Friday, November 19, 2010

CAFC Affirms TTAB's Decision in "ANTHONY'S" Pizza 2(d) Brouhaha

The U.S. Court of Appeals for the Federal Circuit has affirmed the TTAB's precedential ruling in Anthony’s Pizza & Pasta International, Inc. v. Anthony’s Pizza Holding Company, Inc., 95 USPQ2d 1271 (TTAB 2009) [precedential]. [TTABlogged here]. The Board found a likelihood of confusion between the marks ANTHONY'S PIZZA & PASTA and the mark shown below, both for restaurant services. The appellate court opined that the Board had correctly applied the du Pont factors and had properly considered Appellee's co-existence agreement with the owner of the registered mark ANTHONY'S PIZZA THE WORLD'S GREATEST. Anthony’s Pizza Holding Company, Inc. v. Anthony’s Pizza & Pasta International, Inc., Appeal No. 2010-1191 (Fed. Cir. November 18, 2010). [not precedential].

The Board rejected the contention that Appellee did not adequately police its mark, noting the co-existence agreement as well as Appellee's employment of a trademark watching service (which led to the subject opposition). And it rejected the argument that the Board gave Appellee sole rights to the name "Anthony's."

Finally, the Board did not grant APPI exclusive rights to the term “Anthony’s.” Nor did it grant APPI exclusive right to the terms “Anthony’s” and “Pizza.” The Board merely found that APPI’s relatively weak mark bars the registration of marks “as to which the resemblance to [APPI’s mark] is striking enough to cause one seeing it to assume that there is some connection, association, or sponsorship between the two.” 95 U.S.P.Q.2d at 1278 (citation omitted). That is precisely consistent with the intent of the Lanham Act, which prevents registration of marks likely to cause confusion.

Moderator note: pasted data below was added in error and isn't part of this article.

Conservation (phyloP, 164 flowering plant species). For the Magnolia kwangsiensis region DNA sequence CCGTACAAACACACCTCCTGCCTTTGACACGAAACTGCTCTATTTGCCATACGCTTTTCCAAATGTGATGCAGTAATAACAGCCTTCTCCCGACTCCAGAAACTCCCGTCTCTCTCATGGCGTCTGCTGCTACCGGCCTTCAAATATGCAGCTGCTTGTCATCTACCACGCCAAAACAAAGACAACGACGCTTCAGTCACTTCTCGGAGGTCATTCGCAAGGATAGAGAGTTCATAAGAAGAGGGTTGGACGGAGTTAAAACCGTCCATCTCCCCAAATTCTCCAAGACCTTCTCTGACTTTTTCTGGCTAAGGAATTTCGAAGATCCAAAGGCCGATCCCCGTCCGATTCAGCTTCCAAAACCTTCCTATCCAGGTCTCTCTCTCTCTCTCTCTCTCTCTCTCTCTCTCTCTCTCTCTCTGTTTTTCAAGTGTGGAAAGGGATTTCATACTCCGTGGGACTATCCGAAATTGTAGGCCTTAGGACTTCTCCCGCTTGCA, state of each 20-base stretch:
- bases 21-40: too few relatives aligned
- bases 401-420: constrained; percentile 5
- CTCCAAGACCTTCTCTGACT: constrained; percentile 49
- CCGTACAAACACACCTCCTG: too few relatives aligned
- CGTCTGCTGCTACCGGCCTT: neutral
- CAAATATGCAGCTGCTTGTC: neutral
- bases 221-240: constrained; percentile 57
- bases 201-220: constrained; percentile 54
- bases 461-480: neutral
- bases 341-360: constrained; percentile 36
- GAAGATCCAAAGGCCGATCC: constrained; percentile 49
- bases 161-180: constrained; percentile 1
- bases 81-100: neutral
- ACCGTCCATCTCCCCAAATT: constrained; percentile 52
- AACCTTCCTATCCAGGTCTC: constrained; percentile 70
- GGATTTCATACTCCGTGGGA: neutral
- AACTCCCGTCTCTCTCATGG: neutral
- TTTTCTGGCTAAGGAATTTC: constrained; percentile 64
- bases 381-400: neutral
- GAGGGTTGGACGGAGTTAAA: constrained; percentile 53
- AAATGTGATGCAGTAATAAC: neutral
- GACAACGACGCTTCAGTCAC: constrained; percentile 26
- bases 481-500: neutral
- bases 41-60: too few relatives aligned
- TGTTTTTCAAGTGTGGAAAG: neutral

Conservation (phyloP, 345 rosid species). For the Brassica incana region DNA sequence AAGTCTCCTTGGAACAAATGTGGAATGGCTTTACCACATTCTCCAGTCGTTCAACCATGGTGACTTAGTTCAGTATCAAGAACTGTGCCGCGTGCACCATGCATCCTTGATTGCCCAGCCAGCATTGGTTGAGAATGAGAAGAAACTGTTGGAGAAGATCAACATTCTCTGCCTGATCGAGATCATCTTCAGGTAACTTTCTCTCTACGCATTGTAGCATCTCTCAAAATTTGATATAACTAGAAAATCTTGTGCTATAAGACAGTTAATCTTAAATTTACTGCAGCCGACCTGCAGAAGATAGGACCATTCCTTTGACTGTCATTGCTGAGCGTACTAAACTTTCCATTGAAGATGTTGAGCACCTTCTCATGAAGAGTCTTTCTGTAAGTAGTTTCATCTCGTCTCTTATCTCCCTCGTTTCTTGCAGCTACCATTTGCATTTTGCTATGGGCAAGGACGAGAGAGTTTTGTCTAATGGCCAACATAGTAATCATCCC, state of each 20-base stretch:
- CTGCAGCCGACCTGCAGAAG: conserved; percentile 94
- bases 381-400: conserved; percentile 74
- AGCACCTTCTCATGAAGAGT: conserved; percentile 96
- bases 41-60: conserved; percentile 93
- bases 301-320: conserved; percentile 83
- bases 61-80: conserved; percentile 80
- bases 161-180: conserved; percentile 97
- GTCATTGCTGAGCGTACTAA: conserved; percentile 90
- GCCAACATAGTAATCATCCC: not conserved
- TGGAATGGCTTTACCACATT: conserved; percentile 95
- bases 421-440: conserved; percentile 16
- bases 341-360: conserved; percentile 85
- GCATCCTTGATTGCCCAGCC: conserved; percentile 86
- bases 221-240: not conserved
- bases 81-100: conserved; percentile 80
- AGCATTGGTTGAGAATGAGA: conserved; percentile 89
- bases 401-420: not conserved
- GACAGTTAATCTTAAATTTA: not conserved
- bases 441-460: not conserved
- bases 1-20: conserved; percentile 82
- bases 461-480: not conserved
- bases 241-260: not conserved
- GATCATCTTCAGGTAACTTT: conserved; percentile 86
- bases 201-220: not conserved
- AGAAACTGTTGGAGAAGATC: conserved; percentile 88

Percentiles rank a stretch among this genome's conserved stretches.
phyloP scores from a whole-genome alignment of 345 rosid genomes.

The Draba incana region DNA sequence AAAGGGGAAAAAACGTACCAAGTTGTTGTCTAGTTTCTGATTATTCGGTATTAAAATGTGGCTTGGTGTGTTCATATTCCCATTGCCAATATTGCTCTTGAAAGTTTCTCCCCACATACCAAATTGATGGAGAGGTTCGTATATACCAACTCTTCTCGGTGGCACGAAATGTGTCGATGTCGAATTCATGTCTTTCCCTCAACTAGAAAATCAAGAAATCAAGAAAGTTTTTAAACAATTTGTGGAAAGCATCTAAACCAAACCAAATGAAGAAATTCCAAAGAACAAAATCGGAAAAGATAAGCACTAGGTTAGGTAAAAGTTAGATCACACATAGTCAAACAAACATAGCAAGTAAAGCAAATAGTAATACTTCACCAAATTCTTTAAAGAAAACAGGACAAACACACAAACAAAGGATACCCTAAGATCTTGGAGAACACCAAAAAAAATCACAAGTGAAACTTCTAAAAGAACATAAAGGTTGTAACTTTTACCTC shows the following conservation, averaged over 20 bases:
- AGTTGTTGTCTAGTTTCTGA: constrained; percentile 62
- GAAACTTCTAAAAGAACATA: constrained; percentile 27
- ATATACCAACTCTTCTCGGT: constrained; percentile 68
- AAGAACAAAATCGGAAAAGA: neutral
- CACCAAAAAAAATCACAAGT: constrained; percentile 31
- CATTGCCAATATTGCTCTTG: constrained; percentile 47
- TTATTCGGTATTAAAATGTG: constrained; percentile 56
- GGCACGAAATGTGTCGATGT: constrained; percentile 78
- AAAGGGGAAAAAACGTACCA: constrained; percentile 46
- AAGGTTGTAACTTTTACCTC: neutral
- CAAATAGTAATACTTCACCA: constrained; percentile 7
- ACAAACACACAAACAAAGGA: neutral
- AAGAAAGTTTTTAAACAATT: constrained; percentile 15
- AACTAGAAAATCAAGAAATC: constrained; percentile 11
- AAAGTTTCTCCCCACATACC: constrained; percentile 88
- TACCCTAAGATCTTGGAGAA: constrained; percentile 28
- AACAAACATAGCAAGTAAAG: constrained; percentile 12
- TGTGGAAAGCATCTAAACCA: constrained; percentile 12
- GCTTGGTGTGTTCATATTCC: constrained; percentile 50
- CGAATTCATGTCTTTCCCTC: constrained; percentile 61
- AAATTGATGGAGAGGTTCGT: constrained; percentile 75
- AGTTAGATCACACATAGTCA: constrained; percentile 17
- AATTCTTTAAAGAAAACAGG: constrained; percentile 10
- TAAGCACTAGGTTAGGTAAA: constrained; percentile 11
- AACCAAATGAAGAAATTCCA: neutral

TTABlog note: The court recognized that Appellant's restaurant was founded and owned by someone named "Anthony." Maybe there should be a section of the Trademark Act that bars registration of terms that are "primarily merely given names." Consider Judge Seeherman's approach to the surname refusal: rareness is the most important factor, since the objective of Section 2(e)(4) is to keep marks available for people who have the same surname. Doesn't that rationale apply even more strongly to common given names? I suggest that you write to your congressperson and we'll see if we can get bi-partisan support for a change in the statute.

Text Copyright John L. Welch 2010.


At 11:59 AM, Anonymous Michael Feigin, Patent Attorney said...

Or, choose a name that isn't yet trademarked for your business... if you choose "Tony's Pizza" your probably safe. Name will be unprotectable, but that might not matter to you... or matter more than the cost of being vigilant of you have a trademark / chance of a trademark dispute.

At 4:22 PM, Anonymous Francine ward said...

Interestingly the prior mark was not denied because of descriptiveness

At 7:56 PM, Anonymous Neil Martin said...

I do not think that the same considerations apply to given names as apply to surnames. There are many more given names that are identical, than is the case for surnames. As a result, if you could not protect a given name there could be hundreds of "Bob's" restaurants and the public would most certainly be confused.

I can see no reason that the first person to operate a "Bob's Restaurant" chain, should not be able to stop others in his service area from using the same name. A race from adoption to the Trademark Office is not inherently unfair if every Bob had the same opportunity to be first.


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